Is dissent more difficult than before? The book Silencing Dissent is entirely composed of recent examples, giving the impression that things have become worse. Actually, though, dissent was often quite difficult in earlier periods, under both Labor and Liberal governments. During World War II, civil liberties were severely constrained, a standard experience in wartime. In the late 1940s and early 1950s, left-wingers came under attack in Australia's lesser version of the US McCarthy witch-hunt. The 1954 Petrov affair provided the pretext for the Australian Security Intelligence Organisation to pursue dissidents on the left. The 1952 Defence Special Undertakings Act criminalised collection of information in prohibited areas, and still covers Pine Gap and other US bases (Heath, 1997).
Through the 1950s and much of the 1960s, many Australian institutions were in the grip of conservative conformism. There were plenty of abuses to be exposed, for example in the churches, police and public policy, but speaking out was a prescription for disaster. The word "whistleblowing" had not yet been coined, and understanding of its importance was minimal.
In the 1960s and 1970s there was an upsurge of activism by the peace, feminist, labour, environmental and Aboriginal movements, but dissent was still difficult. Some of the Howard government's techniques were also used decades earlier against social movements. For example, some environmental groups active against uranium mining in the late 1970s had their government grants slashed or abolished. Uranium mining was approved under repressive legislation providing prison sentences for even speaking out against it.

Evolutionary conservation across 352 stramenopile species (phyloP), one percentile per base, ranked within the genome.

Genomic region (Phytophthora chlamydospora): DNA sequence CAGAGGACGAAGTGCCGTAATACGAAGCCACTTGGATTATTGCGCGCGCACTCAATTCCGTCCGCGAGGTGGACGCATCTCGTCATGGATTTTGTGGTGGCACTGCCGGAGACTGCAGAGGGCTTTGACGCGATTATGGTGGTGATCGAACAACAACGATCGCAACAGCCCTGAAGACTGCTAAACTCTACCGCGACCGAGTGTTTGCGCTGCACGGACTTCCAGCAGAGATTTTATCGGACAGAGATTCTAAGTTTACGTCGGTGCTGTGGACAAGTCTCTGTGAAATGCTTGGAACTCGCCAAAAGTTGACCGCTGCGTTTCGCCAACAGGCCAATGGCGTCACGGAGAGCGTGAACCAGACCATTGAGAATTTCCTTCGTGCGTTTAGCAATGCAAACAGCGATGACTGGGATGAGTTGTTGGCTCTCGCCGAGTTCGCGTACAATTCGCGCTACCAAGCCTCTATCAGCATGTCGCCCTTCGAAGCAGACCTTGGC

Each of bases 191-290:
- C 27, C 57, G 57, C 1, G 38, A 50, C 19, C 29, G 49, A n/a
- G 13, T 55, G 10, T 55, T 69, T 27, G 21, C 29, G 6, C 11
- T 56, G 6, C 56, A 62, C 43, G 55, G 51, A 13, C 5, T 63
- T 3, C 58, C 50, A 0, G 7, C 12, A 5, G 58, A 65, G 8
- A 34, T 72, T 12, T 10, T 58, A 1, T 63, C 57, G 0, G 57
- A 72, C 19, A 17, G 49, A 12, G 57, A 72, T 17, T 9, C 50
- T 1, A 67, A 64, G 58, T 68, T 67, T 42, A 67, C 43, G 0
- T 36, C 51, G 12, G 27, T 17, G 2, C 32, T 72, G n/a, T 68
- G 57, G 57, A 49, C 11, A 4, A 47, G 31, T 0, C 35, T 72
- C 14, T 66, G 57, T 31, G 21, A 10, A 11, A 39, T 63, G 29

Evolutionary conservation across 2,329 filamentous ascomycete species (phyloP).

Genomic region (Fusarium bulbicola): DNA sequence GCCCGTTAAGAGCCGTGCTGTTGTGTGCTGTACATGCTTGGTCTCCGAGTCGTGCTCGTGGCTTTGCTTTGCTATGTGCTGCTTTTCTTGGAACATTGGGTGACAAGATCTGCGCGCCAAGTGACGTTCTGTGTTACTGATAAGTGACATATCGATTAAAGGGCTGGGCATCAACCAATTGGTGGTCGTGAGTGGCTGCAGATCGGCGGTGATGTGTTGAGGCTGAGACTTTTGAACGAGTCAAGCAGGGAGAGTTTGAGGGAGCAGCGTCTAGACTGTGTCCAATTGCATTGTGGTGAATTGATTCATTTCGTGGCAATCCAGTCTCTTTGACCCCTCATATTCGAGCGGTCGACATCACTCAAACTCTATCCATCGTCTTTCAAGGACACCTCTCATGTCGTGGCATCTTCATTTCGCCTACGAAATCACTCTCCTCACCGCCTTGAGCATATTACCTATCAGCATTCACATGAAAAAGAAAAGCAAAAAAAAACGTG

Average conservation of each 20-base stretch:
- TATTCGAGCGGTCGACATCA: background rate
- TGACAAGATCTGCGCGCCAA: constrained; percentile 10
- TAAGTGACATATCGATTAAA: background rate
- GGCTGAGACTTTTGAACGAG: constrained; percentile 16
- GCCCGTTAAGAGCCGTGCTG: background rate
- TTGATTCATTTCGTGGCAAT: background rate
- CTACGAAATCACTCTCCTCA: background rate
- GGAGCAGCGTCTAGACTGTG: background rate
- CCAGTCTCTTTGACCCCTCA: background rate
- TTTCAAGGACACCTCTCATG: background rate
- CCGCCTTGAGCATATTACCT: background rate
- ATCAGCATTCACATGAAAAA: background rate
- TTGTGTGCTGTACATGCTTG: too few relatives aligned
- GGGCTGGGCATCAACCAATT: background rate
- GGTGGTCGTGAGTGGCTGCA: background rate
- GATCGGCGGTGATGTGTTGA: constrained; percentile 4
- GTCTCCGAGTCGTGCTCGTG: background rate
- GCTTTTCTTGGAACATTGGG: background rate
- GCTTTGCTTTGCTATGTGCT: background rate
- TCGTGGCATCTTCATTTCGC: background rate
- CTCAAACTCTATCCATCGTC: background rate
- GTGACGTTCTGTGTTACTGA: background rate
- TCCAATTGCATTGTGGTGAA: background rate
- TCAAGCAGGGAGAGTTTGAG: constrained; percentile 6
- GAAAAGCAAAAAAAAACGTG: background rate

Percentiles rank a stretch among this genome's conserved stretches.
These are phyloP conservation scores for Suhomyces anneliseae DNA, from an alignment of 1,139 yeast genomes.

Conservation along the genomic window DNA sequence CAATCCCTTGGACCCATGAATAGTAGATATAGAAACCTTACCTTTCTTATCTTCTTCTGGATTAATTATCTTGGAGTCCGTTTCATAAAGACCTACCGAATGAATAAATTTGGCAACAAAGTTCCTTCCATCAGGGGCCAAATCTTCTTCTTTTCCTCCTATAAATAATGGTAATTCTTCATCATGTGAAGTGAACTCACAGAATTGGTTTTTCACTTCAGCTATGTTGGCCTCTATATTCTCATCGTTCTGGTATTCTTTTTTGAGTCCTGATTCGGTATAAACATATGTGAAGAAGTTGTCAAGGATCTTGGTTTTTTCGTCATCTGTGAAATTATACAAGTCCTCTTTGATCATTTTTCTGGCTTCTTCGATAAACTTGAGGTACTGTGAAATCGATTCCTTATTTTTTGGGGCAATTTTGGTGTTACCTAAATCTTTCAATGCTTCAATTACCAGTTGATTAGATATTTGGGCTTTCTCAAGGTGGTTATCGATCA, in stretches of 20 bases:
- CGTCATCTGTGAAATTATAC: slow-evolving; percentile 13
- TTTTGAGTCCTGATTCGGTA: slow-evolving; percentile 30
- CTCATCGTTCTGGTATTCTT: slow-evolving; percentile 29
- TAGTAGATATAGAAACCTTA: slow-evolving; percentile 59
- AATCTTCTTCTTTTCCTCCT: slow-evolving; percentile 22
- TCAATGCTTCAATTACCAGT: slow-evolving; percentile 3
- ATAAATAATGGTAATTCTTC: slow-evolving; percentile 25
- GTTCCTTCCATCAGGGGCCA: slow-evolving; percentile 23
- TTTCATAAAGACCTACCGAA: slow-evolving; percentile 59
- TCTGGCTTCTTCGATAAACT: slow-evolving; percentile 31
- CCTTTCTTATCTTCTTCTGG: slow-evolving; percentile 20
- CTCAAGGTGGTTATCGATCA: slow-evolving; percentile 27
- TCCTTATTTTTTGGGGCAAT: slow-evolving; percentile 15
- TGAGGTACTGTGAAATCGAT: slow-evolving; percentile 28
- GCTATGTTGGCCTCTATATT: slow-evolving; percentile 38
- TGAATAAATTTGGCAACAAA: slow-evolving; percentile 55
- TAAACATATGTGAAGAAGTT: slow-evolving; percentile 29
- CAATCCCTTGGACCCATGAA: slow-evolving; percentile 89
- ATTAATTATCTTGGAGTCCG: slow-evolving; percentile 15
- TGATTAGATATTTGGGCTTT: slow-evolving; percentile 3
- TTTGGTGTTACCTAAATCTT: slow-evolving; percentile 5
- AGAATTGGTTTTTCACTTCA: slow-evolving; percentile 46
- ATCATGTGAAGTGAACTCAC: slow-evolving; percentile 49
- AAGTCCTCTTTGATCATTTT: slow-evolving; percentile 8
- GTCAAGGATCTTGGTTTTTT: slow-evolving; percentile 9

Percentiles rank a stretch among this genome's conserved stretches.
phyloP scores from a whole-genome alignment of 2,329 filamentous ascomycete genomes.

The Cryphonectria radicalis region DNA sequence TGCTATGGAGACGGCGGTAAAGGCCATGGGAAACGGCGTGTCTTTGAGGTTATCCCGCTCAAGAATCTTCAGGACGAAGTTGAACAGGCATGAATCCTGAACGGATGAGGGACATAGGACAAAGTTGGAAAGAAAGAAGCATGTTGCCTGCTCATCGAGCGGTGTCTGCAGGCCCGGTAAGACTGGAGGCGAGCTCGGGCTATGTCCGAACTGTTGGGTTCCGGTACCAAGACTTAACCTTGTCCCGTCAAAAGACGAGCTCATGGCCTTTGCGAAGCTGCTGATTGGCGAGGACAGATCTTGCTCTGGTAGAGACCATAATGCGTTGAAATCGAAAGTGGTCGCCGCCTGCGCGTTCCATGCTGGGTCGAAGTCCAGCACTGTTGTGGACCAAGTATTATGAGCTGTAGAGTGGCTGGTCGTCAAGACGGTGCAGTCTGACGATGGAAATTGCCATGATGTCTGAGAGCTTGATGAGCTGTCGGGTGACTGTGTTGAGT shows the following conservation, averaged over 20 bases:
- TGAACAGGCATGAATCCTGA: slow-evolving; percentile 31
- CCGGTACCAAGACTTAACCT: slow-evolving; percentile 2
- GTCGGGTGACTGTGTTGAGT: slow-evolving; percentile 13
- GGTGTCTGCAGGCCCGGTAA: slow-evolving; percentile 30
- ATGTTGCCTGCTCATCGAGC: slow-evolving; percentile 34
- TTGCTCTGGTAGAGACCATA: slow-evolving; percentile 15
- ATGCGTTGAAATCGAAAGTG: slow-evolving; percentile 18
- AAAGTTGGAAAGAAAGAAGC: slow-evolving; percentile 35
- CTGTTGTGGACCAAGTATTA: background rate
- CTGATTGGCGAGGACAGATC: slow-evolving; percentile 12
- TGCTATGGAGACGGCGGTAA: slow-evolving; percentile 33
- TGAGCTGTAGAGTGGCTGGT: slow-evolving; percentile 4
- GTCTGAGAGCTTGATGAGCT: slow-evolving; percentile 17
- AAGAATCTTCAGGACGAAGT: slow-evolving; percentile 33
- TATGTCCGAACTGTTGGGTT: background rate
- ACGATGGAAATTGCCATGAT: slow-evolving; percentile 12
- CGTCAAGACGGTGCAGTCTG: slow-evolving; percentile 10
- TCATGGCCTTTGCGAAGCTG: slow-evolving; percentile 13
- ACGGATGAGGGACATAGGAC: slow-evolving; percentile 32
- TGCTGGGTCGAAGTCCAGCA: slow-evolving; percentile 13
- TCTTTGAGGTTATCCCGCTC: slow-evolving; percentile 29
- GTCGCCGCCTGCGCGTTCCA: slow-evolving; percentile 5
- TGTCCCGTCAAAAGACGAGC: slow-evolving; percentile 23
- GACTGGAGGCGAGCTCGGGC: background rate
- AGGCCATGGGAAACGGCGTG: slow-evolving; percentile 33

Two decades ago, a group of us edited a book titled Intellectual Suppression in which we documented numerous cases of attacks on outspoken Australian academics, scientists and others (Martin et al., 1986). But the problems are not peculiarly Australian. There is plenty of documentation of similar attacks on dissent in other countries (Borjesson, 2002; Curry, 1988; De Baets, 2002; Ewing and Gearty, 1990; Goldstein, 1978; Hillyard and Perry-Smith, 1988; Jansen, 1988; Jones, 2001; Roberts, 2006; Soley, 2002).
In 1980, Bertram Gross, a US political insider, published a controversial book titled Friendly Fascism in which he saw signs of a US variant of fascism, without the fist of overt repression but with a variety of techniques of social control. Thomas Mathiesen, a Norwegian criminologist, in the 1970s wrote a perceptive analysis of subtle mechanisms by which powerful groups foster acquiescence, recently published in English under the title Silently Silenced (2004). These analyses suggest that what is going on in Australia today is nothing new.